The Engraving Trade in Early Cincinnati: With a Brief Account of the Beginning of the Lithograph Trade is
a beautiful book, as it should be, given its subject matter. In the
early years of the 19th century, images
in publications were the way people saw the world beyond their own
Sisterland, the freshly minted
fourth novel by Cincinnati native Curtis Sittenfeld, centers on twin
sisters Kate and Violet, who have the unique psychic ability to see
future events, among other less vital factoids.
A deadly firefight between U.S. forces and Iraqi
insurgents is caught on video by a Fox News crew and before the eight
surviving members of Bravo Company can get back to their barracks, the
video has gone viral on the Internet.
The four English and one American gentlemen who came
together at the end of the turbulent 1960s to form the comedy troupe
known as Monty Python’s Flying Circus were highly intelligent,
well-educated, profoundly funny, incredibly creative, incessantly silly,
politically satirical, highly neurotic and explosively successful.
What first started as a community forum to
reach neighborhood children resulted in a nonprofit organization called
WordPlay, which offers a place outside the home where kids can get
tutoring and work on creative projects that aim to create confidence and
allow for positive social engagement.
Pity poor Harold Silver, the loveable protagonist in A.M. Homes’ latest and perhaps finest novel, May We Be Forgiven.
Set over the course of one nightmarish year, from one disastrous family
Thanksgiving to the next year’s “remains of the day,” Homes has cooked
up the blackest of comedies.
Less than a year ago, word began
circulating of a new “definitive” biography of Rock and Roll icon Bruce
Springsteen. These rumors were like manna from heaven for frustrated
Springsteen fans, who have been waiting for decades for this kind of
biography. And who could blame them?
Long an incisive cultural critic, a
dedicated teacher and a nimble-minded writer, Camille Paglia is known
for her polarizing opinions on everything from politics (she’s voting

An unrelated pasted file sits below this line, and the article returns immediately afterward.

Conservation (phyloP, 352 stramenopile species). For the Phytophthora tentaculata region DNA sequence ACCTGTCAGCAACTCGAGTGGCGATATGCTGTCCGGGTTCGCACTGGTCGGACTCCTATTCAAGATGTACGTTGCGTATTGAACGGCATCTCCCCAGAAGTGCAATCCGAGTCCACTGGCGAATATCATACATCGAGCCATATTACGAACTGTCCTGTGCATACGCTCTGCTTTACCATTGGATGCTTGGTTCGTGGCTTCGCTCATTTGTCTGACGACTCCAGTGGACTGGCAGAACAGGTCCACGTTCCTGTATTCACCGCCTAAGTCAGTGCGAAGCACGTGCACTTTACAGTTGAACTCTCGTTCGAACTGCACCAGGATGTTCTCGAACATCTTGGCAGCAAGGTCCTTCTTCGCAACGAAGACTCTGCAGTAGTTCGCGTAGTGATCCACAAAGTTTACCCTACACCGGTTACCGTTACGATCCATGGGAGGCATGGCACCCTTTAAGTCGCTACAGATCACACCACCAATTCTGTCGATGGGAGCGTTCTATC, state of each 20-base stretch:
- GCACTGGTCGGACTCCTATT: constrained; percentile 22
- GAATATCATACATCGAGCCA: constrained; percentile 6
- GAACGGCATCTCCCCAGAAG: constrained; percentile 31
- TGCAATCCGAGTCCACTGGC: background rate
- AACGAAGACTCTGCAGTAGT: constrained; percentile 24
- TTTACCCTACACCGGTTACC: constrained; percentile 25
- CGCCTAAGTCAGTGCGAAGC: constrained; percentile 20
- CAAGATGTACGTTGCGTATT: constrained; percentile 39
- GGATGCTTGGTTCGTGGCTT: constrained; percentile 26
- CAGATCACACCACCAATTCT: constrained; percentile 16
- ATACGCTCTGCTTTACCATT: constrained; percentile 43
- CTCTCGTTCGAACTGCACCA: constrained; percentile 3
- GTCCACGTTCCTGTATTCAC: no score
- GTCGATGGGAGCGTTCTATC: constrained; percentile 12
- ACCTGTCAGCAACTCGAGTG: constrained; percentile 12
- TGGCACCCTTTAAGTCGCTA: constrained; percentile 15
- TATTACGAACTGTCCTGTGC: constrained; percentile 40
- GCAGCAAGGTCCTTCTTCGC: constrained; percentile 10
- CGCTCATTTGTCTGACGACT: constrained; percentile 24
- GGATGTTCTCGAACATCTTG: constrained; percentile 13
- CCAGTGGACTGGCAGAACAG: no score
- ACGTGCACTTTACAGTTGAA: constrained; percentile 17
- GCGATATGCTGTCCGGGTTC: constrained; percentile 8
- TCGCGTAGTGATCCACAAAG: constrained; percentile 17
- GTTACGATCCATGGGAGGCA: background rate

Green Party this year) to pop culture (she recently confessed her love
for Real Housewives of New Jersey, which she says is a more accurate depiction of the state’s residents than The Sopranos, which she hated).
Pulitzer Prize-winning writer Junot Diaz
is on the phone with me from Los Angeles, where he’s beginning a book
tour to mark the release of his second collection of short stories, This Is How You Lose Her, some 16 years in the making.
There’s a little red house mounted to a
wooden stand in front of Afsaneh Fowler’s home in Loveland. At first
glance, it looks like a bird feeder or a dollhouse or maybe even a
quirky mailbox. It’s actually a Little Free Library, a homemade, DIY, old-fashioned community
investment that connects neighbors, books and ideas.
In his biography of David Foster Wallace, New Yorker
staff writer D.T. Max has painted an incredibly honest and vivid
portrait of a brilliant writer, a sensitive soul and a tortured artist,
plagued throughout his life with severe depression, anxiety and
Just like in Cormac McCarthy’s Pulitzer Prize-winning, post-apocalyptic novel The Road, first-time novelist Peter Heller has created a heartbreakingly moving love story with The Dog Stars, one of this year’s greatest literary surprises.
There is a palpable arid and hollow feeling throughout much of Dave Eggers’ magnificent new novel, A Hologram For The King.
It is set in Jeddah, on the Saudi Arabian coast, and peopled by
characters who seem adrift in the vast desert and alien to their own
sense of self.
Beautiful Ruins is a novel filled with unforgettable characters who have
insatiable appetites for all the things that success brings. Much of the
charm of the novel is Walter’s ability to transport us to far-flung
locations both wondrous and thrilling. It’s also a cautionary tale with
some unconventional and unique methods of storytelling.